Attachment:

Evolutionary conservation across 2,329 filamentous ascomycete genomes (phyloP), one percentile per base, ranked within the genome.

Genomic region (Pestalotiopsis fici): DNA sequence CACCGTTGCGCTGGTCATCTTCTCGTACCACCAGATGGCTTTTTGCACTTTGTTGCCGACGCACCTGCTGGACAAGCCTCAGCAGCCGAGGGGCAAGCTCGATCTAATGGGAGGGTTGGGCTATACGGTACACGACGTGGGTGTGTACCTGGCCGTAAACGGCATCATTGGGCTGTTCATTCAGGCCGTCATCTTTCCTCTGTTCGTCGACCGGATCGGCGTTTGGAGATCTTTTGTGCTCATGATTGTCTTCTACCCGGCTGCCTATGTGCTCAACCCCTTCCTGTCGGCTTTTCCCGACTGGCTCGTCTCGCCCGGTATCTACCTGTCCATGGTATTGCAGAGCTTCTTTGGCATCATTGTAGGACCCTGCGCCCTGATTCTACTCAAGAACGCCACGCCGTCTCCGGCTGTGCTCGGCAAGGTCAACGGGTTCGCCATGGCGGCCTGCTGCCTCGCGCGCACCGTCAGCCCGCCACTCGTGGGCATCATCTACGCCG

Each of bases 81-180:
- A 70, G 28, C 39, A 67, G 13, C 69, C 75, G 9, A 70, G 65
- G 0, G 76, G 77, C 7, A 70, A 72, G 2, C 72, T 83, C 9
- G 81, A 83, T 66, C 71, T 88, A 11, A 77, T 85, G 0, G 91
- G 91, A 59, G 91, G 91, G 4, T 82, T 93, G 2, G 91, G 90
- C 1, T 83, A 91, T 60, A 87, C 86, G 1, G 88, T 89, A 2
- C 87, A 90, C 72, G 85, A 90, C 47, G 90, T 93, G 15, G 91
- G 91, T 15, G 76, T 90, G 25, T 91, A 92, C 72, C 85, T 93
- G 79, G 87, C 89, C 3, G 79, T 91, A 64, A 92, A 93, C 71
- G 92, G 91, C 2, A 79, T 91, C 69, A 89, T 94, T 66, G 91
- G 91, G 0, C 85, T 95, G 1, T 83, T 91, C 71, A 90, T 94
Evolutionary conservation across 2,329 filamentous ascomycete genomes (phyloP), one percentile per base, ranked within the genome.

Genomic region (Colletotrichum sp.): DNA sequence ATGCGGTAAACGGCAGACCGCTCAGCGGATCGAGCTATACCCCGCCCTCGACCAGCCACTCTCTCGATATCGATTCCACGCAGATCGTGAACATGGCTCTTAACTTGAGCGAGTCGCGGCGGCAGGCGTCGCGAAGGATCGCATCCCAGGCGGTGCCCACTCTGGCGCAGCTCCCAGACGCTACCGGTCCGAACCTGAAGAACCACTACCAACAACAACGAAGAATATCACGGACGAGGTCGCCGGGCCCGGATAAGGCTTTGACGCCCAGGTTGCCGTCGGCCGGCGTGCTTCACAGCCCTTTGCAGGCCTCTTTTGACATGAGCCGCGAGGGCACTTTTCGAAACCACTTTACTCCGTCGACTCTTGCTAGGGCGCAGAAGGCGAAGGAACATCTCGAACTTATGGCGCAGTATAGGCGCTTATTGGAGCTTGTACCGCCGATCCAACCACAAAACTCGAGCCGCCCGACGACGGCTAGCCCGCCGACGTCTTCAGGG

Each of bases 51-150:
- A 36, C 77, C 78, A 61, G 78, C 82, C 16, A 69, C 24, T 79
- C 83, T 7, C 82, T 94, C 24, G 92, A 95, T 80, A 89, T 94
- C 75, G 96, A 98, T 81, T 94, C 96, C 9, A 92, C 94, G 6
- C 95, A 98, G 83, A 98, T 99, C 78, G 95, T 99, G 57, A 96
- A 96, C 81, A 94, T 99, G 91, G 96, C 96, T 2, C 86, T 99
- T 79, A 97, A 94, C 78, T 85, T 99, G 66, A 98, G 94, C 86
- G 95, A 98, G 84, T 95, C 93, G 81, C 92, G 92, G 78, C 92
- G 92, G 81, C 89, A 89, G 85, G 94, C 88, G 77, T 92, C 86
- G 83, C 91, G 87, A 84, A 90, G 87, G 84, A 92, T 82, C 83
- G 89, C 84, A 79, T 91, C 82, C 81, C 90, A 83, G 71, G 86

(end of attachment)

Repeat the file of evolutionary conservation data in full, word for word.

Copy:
Evolutionary conservation across 2,329 filamentous ascomycete genomes (phyloP), one percentile per base, ranked within the genome.

Genomic region (Pestalotiopsis fici): DNA sequence CACCGTTGCGCTGGTCATCTTCTCGTACCACCAGATGGCTTTTTGCACTTTGTTGCCGACGCACCTGCTGGACAAGCCTCAGCAGCCGAGGGGCAAGCTCGATCTAATGGGAGGGTTGGGCTATACGGTACACGACGTGGGTGTGTACCTGGCCGTAAACGGCATCATTGGGCTGTTCATTCAGGCCGTCATCTTTCCTCTGTTCGTCGACCGGATCGGCGTTTGGAGATCTTTTGTGCTCATGATTGTCTTCTACCCGGCTGCCTATGTGCTCAACCCCTTCCTGTCGGCTTTTCCCGACTGGCTCGTCTCGCCCGGTATCTACCTGTCCATGGTATTGCAGAGCTTCTTTGGCATCATTGTAGGACCCTGCGCCCTGATTCTACTCAAGAACGCCACGCCGTCTCCGGCTGTGCTCGGCAAGGTCAACGGGTTCGCCATGGCGGCCTGCTGCCTCGCGCGCACCGTCAGCCCGCCACTCGTGGGCATCATCTACGCCG

Each of bases 81-180:
- A 70, G 28, C 39, A 67, G 13, C 69, C 75, G 9, A 70, G 65
- G 0, G 76, G 77, C 7, A 70, A 72, G 2, C 72, T 83, C 9
- G 81, A 83, T 66, C 71, T 88, A 11, A 77, T 85, G 0, G 91
- G 91, A 59, G 91, G 91, G 4, T 82, T 93, G 2, G 91, G 90
- C 1, T 83, A 91, T 60, A 87, C 86, G 1, G 88, T 89, A 2
- C 87, A 90, C 72, G 85, A 90, C 47, G 90, T 93, G 15, G 91
- G 91, T 15, G 76, T 90, G 25, T 91, A 92, C 72, C 85, T 93
- G 79, G 87, C 89, C 3, G 79, T 91, A 64, A 92, A 93, C 71
- G 92, G 91, C 2, A 79, T 91, C 69, A 89, T 94, T 66, G 91
- G 91, G 0, C 85, T 95, G 1, T 83, T 91, C 71, A 90, T 94
Evolutionary conservation across 2,329 filamentous ascomycete genomes (phyloP), one percentile per base, ranked within the genome.

Genomic region (Colletotrichum sp.): DNA sequence ATGCGGTAAACGGCAGACCGCTCAGCGGATCGAGCTATACCCCGCCCTCGACCAGCCACTCTCTCGATATCGATTCCACGCAGATCGTGAACATGGCTCTTAACTTGAGCGAGTCGCGGCGGCAGGCGTCGCGAAGGATCGCATCCCAGGCGGTGCCCACTCTGGCGCAGCTCCCAGACGCTACCGGTCCGAACCTGAAGAACCACTACCAACAACAACGAAGAATATCACGGACGAGGTCGCCGGGCCCGGATAAGGCTTTGACGCCCAGGTTGCCGTCGGCCGGCGTGCTTCACAGCCCTTTGCAGGCCTCTTTTGACATGAGCCGCGAGGGCACTTTTCGAAACCACTTTACTCCGTCGACTCTTGCTAGGGCGCAGAAGGCGAAGGAACATCTCGAACTTATGGCGCAGTATAGGCGCTTATTGGAGCTTGTACCGCCGATCCAACCACAAAACTCGAGCCGCCCGACGACGGCTAGCCCGCCGACGTCTTCAGGG

Each of bases 51-150:
- A 36, C 77, C 78, A 61, G 78, C 82, C 16, A 69, C 24, T 79
- C 83, T 7, C 82, T 94, C 24, G 92, A 95, T 80, A 89, T 94
- C 75, G 96, A 98, T 81, T 94, C 96, C 9, A 92, C 94, G 6
- C 95, A 98, G 83, A 98, T 99, C 78, G 95, T 99, G 57, A 96
- A 96, C 81, A 94, T 99, G 91, G 96, C 96, T 2, C 86, T 99
- T 79, A 97, A 94, C 78, T 85, T 99, G 66, A 98, G 94, C 86
- G 95, A 98, G 84, T 95, C 93, G 81, C 92, G 92, G 78, C 92
- G 92, G 81, C 89, A 89, G 85, G 94, C 88, G 77, T 92, C 86
- G 83, C 91, G 87, A 84, A 90, G 87, G 84, A 92, T 82, C 83
- G 89, C 84, A 79, T 91, C 82, C 81, C 90, A 83, G 71, G 86